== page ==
In Finance, what is a Slow Market?

Malcolm Tatum

The term slow market is used to refer to a couple of different market situations. One has to do with the amount of trading that is taking place on a market at any given time, while the other has to do with the speed that individual trades are processed, once they are placed by brokers. Both situations are indications of a market that is undergoing some sort of shift, sometimes in anticipation of an upcoming event, or in the aftermath of an unexpected event that affected the trading behaviors of a large number of investors.

Man climbing a rope
Man climbing a rope

One type of slow market involves a decreased amount of trading volume. In many cases, the trading that is conducted will focus around the purchase and sale of securities that carry a relatively low level of risk. While there are several reasons why this sort of low volume trading may occur, the reaction to investors regarding some upcoming event is often the motivation for the lack of activity. For example, if a highly anticipated initial public offering is scheduled to happen in the near future, investors may refrain from significant activity as they wait to see out that IPO will impact the marketplace in general.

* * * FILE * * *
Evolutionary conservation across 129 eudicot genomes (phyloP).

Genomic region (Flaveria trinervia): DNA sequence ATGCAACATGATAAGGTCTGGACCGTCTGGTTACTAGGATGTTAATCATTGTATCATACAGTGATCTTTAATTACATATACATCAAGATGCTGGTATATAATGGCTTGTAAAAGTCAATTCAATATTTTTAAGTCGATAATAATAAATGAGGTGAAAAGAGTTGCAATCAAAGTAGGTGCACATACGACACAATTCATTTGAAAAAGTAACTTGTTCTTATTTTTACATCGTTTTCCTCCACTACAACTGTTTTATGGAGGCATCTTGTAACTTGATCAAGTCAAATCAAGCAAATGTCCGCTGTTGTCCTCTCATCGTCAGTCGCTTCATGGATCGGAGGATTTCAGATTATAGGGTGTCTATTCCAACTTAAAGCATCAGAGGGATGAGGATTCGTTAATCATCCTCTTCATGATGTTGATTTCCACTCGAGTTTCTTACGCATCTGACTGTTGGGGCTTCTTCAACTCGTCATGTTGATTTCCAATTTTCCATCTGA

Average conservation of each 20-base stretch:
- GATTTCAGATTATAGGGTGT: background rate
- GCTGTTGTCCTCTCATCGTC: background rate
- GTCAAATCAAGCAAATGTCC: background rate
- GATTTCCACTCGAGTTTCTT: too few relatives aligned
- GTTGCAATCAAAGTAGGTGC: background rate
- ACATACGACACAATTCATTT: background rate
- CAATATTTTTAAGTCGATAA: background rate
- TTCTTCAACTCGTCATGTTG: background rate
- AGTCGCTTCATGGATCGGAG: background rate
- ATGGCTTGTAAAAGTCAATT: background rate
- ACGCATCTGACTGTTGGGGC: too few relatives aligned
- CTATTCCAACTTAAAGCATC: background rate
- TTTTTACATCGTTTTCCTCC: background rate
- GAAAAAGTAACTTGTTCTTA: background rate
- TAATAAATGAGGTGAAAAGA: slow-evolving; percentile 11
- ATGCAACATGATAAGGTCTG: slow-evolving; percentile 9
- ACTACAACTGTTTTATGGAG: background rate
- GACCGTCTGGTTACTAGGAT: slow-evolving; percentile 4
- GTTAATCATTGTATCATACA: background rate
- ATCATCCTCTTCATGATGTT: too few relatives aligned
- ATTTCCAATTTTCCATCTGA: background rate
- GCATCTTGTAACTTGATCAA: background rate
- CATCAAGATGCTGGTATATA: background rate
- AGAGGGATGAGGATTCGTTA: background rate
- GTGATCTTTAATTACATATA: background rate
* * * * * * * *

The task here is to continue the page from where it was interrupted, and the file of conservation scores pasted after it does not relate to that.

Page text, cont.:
Another common usage of the term slow market has to do with the speed with which transactions occur in the marketplace. When there is some type of delay between the placing of the order and the actual execution, investors are likely to consider the market as undergoing a slow period. This use of the term has become more common as exchanges have increasingly allowed electronic trading as well as trading on the exchange floor. It is important to note that the delay does not have to be more than ten seconds or so in order to be considered a slow market. In situations where every second counts in terms of earning the best return, those extra ten seconds can be crucial.

Just about every exchange will go through some type of slow market period from time to time. The period may last a few hours, or dominate an entire trading day. Less frequently, the slow period may last for several successive trading days. On rare occasions, the slow market may remain in place for months. This is particularly true if upcoming events such as political elections are anticipated to have a significant impact on the marketplace, since many investors will adopt a wait and see approach and engage in relatively little trading until the results of the election are announced.

Discuss this Article

Post your comments
Forgot password?